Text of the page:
Speaking on behalf of the breakaway SLPP faction, Nidahasa Jathika Sabhawa aka Freedom People’s Congress Prof. Peiris said that the recent declaration by the World Bank that it would audit the procurement and distribution of fertiliser here meant that the world had no faith in our system.

Commenting on assurances given by the government that a new Anti-Corruption Bill would be introduced soon, Prof. Peiris said that existing laws were quite sufficient. The issue at hand is absence of political will to battle corruption, the former Minister said, meant flight of professionals and intolerable increase in taxes on business wouldn’t encourage Foreign Ministry’s drive.

At the onset of his speech, lawmaker Peiris asked whether the government was genuine about the recent declaration that the national issue could be resolved by the enactment of a new Constitution by the next Independence Day. Who would take such a promise seriously against the backdrop of all previous attempts undertaken by far more stable governments failing to achieve the desired results? the former law professor asked. The former minister also questioned the feasibility of forming an apparatus on the lines of the Truth and Reconciliation Commission of South Africa. Prof. Peiris asked whether those now at the helm really had the wherewithal to meet the South African standards.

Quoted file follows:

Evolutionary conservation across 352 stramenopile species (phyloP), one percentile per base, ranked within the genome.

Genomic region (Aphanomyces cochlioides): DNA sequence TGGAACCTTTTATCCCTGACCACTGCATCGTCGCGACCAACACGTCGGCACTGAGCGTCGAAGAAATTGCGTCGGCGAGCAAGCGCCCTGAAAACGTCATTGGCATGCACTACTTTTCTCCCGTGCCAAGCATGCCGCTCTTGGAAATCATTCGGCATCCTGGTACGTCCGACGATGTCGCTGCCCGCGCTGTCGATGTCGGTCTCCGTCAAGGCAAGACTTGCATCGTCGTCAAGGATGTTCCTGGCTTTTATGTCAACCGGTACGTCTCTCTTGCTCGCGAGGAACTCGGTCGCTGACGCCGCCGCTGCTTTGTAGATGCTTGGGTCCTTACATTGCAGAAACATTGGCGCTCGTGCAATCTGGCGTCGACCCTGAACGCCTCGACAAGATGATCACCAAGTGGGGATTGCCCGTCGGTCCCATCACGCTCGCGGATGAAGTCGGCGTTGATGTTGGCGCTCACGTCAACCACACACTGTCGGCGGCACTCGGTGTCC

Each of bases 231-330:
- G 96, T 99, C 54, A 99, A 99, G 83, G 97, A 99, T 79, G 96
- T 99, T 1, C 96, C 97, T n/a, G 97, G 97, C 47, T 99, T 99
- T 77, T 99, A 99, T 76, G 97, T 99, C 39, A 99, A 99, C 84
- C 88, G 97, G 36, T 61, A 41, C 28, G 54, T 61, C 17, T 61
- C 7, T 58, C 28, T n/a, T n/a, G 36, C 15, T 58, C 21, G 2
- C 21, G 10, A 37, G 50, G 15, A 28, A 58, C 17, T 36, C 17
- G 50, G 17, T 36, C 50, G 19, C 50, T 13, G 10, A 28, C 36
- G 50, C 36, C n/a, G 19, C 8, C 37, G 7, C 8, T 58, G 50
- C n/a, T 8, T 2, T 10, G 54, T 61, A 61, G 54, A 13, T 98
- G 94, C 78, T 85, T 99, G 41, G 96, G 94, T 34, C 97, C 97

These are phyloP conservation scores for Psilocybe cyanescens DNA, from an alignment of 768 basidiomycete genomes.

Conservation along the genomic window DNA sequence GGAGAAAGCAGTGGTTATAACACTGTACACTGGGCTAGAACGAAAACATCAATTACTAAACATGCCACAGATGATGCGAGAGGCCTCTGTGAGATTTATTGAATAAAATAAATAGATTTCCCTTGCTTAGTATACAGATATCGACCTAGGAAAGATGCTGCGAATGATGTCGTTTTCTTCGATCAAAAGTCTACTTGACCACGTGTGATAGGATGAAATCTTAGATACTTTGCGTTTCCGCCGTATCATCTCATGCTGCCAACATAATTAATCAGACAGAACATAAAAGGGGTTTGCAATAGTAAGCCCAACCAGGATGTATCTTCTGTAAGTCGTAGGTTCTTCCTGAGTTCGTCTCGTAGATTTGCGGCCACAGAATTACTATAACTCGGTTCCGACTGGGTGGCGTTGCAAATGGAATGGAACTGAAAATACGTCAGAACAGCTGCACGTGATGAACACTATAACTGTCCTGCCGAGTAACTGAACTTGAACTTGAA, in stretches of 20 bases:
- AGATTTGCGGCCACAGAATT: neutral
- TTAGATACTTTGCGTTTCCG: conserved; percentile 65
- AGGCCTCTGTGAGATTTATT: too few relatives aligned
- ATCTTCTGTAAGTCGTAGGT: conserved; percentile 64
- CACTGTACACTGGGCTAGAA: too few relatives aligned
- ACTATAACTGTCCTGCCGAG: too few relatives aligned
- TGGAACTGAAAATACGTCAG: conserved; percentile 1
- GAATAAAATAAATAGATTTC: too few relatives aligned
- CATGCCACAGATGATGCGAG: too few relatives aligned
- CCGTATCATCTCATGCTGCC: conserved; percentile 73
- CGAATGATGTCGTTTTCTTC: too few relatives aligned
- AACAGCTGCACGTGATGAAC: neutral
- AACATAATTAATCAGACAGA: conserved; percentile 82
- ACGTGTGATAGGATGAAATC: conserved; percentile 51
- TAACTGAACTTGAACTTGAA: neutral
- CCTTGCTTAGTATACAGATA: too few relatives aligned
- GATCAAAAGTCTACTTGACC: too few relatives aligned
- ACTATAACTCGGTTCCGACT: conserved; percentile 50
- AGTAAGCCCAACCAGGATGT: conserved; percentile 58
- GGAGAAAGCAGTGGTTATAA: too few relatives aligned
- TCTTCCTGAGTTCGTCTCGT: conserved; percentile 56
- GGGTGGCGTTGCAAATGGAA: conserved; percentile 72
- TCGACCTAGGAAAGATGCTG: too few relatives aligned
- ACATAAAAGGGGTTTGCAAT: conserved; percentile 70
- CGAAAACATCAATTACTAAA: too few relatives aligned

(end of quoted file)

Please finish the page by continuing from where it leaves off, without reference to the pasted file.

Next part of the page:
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State FM assures there won’t be shortage of milk powder



State Finance Minister Ranjith Siyambalapitiya told Parliament yesterday (29) that there would be no shortage of milk powder in the coming days due to the Customs holding a consignment of six containers of milk powder, imported into the country, for violating regulations.